This book is recommended for therapy trainees who are interested in relational psychodynamic approaches and concerned with putting these seemingly abstract concepts into “real world” practice.
Major mood disorders have been associated with increased suicidal behavior. This is especially true in patients with a mixed, manic-depressive, or dysphoric-agitated state.
Childhood and adolescent bullying—and, recently, cyberbullying—is a major public health problem with potentially devastating consequences. In any prevention effort, students need hope and to learn the skills to end the abuse, as described here.
Is it possible to “forgive” Jared Lee Loughner for what he is alleged to have done? Is it morally justifiable to do so?
Pascal’s “Wager” uses “reason” to conclude that even though the existence of God cannot be determined, one should nevertheless “wager” as though God exists, because one has everything to gain, and nothing to lose.
Wall, echoing their grief. . . the tall green willow. . . rooted beside a stream
Apart from the lack of evidence supporting their use, is there any reason not to use patient opioid agreements and urine drug testings?
Psychiatrists can be enormously helpful, they have experience in dealing with very difficult problems and are less fazed than others by some of the difficulties that arise.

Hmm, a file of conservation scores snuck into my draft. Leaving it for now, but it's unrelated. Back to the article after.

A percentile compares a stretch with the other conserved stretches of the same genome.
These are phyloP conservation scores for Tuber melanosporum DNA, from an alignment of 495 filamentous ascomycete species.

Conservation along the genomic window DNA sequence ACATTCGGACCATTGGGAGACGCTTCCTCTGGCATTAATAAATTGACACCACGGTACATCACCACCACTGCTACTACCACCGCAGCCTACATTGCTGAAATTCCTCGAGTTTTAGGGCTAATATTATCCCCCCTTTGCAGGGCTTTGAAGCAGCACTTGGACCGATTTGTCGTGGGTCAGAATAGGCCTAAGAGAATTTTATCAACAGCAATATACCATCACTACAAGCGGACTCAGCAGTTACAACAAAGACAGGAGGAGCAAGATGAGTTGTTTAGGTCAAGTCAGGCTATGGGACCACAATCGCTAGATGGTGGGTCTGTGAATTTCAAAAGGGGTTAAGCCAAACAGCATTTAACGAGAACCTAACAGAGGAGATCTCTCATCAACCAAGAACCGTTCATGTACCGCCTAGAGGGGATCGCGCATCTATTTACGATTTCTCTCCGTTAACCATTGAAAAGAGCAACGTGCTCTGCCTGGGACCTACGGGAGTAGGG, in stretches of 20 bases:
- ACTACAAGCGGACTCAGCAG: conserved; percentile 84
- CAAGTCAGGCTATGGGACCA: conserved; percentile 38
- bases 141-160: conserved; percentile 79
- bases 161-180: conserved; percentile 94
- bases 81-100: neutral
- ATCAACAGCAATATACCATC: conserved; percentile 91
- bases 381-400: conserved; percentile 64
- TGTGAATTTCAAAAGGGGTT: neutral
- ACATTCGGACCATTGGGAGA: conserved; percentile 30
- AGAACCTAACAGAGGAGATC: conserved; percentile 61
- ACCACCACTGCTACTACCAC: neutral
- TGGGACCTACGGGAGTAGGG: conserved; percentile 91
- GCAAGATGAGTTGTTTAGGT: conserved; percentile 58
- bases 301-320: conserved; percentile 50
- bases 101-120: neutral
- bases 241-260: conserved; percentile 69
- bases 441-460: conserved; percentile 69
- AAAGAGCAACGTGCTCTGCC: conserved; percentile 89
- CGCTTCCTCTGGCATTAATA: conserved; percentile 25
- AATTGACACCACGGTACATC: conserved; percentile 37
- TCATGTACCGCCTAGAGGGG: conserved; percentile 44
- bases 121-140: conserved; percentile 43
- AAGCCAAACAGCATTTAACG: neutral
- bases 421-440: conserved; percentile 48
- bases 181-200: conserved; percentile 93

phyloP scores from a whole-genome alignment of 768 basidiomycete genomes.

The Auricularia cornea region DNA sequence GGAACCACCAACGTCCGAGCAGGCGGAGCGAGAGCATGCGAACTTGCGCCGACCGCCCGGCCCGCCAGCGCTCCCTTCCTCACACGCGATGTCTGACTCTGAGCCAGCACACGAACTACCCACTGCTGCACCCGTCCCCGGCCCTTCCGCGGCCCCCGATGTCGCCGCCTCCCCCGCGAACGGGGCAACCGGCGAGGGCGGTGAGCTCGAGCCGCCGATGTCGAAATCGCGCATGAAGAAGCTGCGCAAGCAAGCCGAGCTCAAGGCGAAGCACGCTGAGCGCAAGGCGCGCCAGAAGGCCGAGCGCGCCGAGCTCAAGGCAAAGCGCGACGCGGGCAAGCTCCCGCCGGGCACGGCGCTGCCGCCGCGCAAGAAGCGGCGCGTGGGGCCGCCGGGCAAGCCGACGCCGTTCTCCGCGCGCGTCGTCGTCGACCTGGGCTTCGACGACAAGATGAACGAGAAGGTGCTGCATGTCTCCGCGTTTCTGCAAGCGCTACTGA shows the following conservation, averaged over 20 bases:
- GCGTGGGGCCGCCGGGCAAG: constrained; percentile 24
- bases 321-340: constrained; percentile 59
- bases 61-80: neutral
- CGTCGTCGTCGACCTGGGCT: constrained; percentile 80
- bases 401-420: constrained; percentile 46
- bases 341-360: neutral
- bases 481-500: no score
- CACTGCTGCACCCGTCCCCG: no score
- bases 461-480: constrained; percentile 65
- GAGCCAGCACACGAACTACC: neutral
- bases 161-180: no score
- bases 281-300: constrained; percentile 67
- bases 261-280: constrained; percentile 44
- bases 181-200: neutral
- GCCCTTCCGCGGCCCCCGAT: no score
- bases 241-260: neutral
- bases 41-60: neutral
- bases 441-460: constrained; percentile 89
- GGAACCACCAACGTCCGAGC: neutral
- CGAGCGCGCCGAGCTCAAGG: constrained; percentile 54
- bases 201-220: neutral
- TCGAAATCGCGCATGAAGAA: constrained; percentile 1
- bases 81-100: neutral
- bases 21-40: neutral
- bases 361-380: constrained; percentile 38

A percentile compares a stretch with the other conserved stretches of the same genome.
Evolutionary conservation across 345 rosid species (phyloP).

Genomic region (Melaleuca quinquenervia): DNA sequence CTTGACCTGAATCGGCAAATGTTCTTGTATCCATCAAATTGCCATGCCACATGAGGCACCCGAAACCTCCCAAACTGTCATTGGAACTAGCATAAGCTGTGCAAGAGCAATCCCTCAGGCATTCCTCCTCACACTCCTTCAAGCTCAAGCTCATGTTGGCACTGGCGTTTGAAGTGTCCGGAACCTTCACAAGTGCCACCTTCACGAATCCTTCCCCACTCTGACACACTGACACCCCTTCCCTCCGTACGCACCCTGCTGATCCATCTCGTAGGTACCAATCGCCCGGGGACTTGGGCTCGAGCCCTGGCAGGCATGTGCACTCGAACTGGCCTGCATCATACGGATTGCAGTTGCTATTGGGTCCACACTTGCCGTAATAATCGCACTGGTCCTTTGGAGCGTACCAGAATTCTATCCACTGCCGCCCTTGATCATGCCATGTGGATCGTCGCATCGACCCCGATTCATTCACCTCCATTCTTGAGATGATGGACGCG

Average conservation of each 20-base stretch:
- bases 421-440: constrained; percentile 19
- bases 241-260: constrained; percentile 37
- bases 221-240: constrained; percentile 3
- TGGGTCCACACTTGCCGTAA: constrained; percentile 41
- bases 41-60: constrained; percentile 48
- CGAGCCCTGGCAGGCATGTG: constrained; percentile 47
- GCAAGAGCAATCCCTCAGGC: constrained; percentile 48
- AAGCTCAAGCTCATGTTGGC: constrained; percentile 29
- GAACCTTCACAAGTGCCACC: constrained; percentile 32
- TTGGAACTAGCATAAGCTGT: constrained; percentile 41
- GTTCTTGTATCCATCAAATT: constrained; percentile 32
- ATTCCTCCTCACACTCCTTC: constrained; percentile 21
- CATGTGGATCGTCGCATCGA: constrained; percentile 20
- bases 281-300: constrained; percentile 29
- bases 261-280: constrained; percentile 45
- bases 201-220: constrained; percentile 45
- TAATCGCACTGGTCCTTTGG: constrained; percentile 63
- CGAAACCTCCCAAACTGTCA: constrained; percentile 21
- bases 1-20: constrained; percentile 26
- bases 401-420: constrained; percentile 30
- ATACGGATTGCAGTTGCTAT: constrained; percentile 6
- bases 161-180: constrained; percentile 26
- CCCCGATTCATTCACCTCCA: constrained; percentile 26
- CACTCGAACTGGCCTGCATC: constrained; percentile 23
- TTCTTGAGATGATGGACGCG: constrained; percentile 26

Here is a “pocket guide” for clinicians drawn from actual cases. With some modification, the list could become a patient information sheet or office policy.
Every case of patient violence against clinicians provides lessons to be learned in safety management. Here: some key points that can enhance physician safety and help minimize the risks.
A well-written volume that provides evidence for the wisdom behind treatment of the family and/or involvement of the family when treating the patient.
The title of Gardiner Harris’s front-page story in the March 6 New York Times was blunt: “Talk Doesn’t Pay, So Psychiatry Turns Instead to Drug Therapy.” For those of us who see our profession as a humanistic calling, this piece is likely to provoke a mixture of sadness and anger.
DSM-IV, published in 1994, did not include a cannabis withdrawal disorder diagnosis. DSM-IV-TR clearly stated the reason for the omission: “Symptoms of possible cannabis withdrawal . . . have been described in association with the use of very high doses, but their clinical significance is uncertain.”1
Deliberate self-harm (DSH) is a behavior in which a person commits an act with the purpose of physically harming himself or herself with or without a real intent of suicide.
The Naked Lady Who Stood on Her Head will appeal to lay readers who like to solve puzzles, as well as to seasoned clinicians who will be challenged by its wide array of intricate cases.
Anyone working in the mental health field will recognize that in patients with extreme irritability, explosive behavior, or quick mood changes, bipolar disorder (BD) is often unquestionably diagnosed.
The specific cause of Capgras syndrome has been hypothesized from neuropsychological and psychodynamic views.
I would recommend it for medical students who have been thrust into the role of primary decision maker for their patients, and clinicians who would appreciate a pocket supervisor to help them make treatment decisions.
The Clinical Manual of Couples and Family Therapy is a succinct, well-written volume that provides evidence for the wisdom behind treatment of the family and/or involvement of the family when treating the patient.